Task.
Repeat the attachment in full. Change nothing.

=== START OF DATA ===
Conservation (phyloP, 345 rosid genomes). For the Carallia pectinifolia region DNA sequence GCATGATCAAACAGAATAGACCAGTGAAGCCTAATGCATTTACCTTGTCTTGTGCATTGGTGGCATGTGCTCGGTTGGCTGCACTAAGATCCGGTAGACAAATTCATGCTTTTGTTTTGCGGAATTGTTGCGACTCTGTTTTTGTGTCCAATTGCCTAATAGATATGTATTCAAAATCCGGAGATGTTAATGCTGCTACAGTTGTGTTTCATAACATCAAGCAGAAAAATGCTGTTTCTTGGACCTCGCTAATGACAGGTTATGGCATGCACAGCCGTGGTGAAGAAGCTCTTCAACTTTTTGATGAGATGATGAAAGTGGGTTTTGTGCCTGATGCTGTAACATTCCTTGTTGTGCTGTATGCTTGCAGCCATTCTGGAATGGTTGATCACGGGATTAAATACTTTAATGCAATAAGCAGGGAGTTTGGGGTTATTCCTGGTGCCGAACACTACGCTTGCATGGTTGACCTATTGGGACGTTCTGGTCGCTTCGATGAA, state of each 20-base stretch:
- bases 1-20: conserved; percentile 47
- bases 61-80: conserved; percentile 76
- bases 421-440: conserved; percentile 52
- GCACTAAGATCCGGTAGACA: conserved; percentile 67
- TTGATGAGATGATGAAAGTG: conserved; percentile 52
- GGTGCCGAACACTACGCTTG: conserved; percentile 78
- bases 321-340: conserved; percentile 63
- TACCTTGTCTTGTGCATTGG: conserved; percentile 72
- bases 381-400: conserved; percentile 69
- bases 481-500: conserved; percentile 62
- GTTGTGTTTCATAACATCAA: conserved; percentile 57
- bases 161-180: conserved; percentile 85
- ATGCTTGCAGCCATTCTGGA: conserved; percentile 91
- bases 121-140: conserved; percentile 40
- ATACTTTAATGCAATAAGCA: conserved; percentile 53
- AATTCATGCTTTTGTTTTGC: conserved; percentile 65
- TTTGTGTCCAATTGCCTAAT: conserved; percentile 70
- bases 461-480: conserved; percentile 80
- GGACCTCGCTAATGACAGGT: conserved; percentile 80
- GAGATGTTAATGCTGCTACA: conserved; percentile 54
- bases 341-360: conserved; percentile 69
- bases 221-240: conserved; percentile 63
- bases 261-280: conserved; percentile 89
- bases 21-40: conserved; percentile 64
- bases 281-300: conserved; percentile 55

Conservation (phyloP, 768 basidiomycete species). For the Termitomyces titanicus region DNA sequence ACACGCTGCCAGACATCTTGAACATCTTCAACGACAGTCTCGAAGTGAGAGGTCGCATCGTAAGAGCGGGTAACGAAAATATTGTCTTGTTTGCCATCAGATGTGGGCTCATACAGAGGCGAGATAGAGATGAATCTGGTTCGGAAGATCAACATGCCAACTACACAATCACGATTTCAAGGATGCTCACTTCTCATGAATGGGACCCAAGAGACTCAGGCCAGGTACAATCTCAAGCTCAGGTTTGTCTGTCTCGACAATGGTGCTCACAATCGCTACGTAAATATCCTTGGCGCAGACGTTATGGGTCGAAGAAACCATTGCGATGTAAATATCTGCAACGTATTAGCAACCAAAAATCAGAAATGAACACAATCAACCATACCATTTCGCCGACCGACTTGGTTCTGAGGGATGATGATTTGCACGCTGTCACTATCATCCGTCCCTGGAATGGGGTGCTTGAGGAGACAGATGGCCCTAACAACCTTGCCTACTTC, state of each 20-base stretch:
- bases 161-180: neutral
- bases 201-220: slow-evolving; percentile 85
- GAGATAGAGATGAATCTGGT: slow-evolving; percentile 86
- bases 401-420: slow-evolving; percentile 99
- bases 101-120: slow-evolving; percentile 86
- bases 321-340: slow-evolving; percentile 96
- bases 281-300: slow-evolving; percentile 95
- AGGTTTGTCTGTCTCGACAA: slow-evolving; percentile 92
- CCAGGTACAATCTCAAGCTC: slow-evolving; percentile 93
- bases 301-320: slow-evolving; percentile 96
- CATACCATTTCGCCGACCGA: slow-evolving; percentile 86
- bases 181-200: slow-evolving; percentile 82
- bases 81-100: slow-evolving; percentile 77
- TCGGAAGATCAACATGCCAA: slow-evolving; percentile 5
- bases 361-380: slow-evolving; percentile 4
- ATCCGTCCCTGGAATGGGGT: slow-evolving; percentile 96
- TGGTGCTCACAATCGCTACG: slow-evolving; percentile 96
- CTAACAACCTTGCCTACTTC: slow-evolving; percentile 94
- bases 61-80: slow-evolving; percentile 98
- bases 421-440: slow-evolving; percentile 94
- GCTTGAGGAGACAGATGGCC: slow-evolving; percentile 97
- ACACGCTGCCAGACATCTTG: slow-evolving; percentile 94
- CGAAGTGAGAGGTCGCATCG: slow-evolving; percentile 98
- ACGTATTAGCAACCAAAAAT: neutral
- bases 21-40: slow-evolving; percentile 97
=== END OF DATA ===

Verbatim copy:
Conservation (phyloP, 345 rosid genomes). For the Carallia pectinifolia region DNA sequence GCATGATCAAACAGAATAGACCAGTGAAGCCTAATGCATTTACCTTGTCTTGTGCATTGGTGGCATGTGCTCGGTTGGCTGCACTAAGATCCGGTAGACAAATTCATGCTTTTGTTTTGCGGAATTGTTGCGACTCTGTTTTTGTGTCCAATTGCCTAATAGATATGTATTCAAAATCCGGAGATGTTAATGCTGCTACAGTTGTGTTTCATAACATCAAGCAGAAAAATGCTGTTTCTTGGACCTCGCTAATGACAGGTTATGGCATGCACAGCCGTGGTGAAGAAGCTCTTCAACTTTTTGATGAGATGATGAAAGTGGGTTTTGTGCCTGATGCTGTAACATTCCTTGTTGTGCTGTATGCTTGCAGCCATTCTGGAATGGTTGATCACGGGATTAAATACTTTAATGCAATAAGCAGGGAGTTTGGGGTTATTCCTGGTGCCGAACACTACGCTTGCATGGTTGACCTATTGGGACGTTCTGGTCGCTTCGATGAA, state of each 20-base stretch:
- bases 1-20: conserved; percentile 47
- bases 61-80: conserved; percentile 76
- bases 421-440: conserved; percentile 52
- GCACTAAGATCCGGTAGACA: conserved; percentile 67
- TTGATGAGATGATGAAAGTG: conserved; percentile 52
- GGTGCCGAACACTACGCTTG: conserved; percentile 78
- bases 321-340: conserved; percentile 63
- TACCTTGTCTTGTGCATTGG: conserved; percentile 72
- bases 381-400: conserved; percentile 69
- bases 481-500: conserved; percentile 62
- GTTGTGTTTCATAACATCAA: conserved; percentile 57
- bases 161-180: conserved; percentile 85
- ATGCTTGCAGCCATTCTGGA: conserved; percentile 91
- bases 121-140: conserved; percentile 40
- ATACTTTAATGCAATAAGCA: conserved; percentile 53
- AATTCATGCTTTTGTTTTGC: conserved; percentile 65
- TTTGTGTCCAATTGCCTAAT: conserved; percentile 70
- bases 461-480: conserved; percentile 80
- GGACCTCGCTAATGACAGGT: conserved; percentile 80
- GAGATGTTAATGCTGCTACA: conserved; percentile 54
- bases 341-360: conserved; percentile 69
- bases 221-240: conserved; percentile 63
- bases 261-280: conserved; percentile 89
- bases 21-40: conserved; percentile 64
- bases 281-300: conserved; percentile 55

Conservation (phyloP, 768 basidiomycete species). For the Termitomyces titanicus region DNA sequence ACACGCTGCCAGACATCTTGAACATCTTCAACGACAGTCTCGAAGTGAGAGGTCGCATCGTAAGAGCGGGTAACGAAAATATTGTCTTGTTTGCCATCAGATGTGGGCTCATACAGAGGCGAGATAGAGATGAATCTGGTTCGGAAGATCAACATGCCAACTACACAATCACGATTTCAAGGATGCTCACTTCTCATGAATGGGACCCAAGAGACTCAGGCCAGGTACAATCTCAAGCTCAGGTTTGTCTGTCTCGACAATGGTGCTCACAATCGCTACGTAAATATCCTTGGCGCAGACGTTATGGGTCGAAGAAACCATTGCGATGTAAATATCTGCAACGTATTAGCAACCAAAAATCAGAAATGAACACAATCAACCATACCATTTCGCCGACCGACTTGGTTCTGAGGGATGATGATTTGCACGCTGTCACTATCATCCGTCCCTGGAATGGGGTGCTTGAGGAGACAGATGGCCCTAACAACCTTGCCTACTTC, state of each 20-base stretch:
- bases 161-180: neutral
- bases 201-220: slow-evolving; percentile 85
- GAGATAGAGATGAATCTGGT: slow-evolving; percentile 86
- bases 401-420: slow-evolving; percentile 99
- bases 101-120: slow-evolving; percentile 86
- bases 321-340: slow-evolving; percentile 96
- bases 281-300: slow-evolving; percentile 95
- AGGTTTGTCTGTCTCGACAA: slow-evolving; percentile 92
- CCAGGTACAATCTCAAGCTC: slow-evolving; percentile 93
- bases 301-320: slow-evolving; percentile 96
- CATACCATTTCGCCGACCGA: slow-evolving; percentile 86
- bases 181-200: slow-evolving; percentile 82
- bases 81-100: slow-evolving; percentile 77
- TCGGAAGATCAACATGCCAA: slow-evolving; percentile 5
- bases 361-380: slow-evolving; percentile 4
- ATCCGTCCCTGGAATGGGGT: slow-evolving; percentile 96
- TGGTGCTCACAATCGCTACG: slow-evolving; percentile 96
- CTAACAACCTTGCCTACTTC: slow-evolving; percentile 94
- bases 61-80: slow-evolving; percentile 98
- bases 421-440: slow-evolving; percentile 94
- GCTTGAGGAGACAGATGGCC: slow-evolving; percentile 97
- ACACGCTGCCAGACATCTTG: slow-evolving; percentile 94
- CGAAGTGAGAGGTCGCATCG: slow-evolving; percentile 98
- ACGTATTAGCAACCAAAAAT: neutral
- bases 21-40: slow-evolving; percentile 97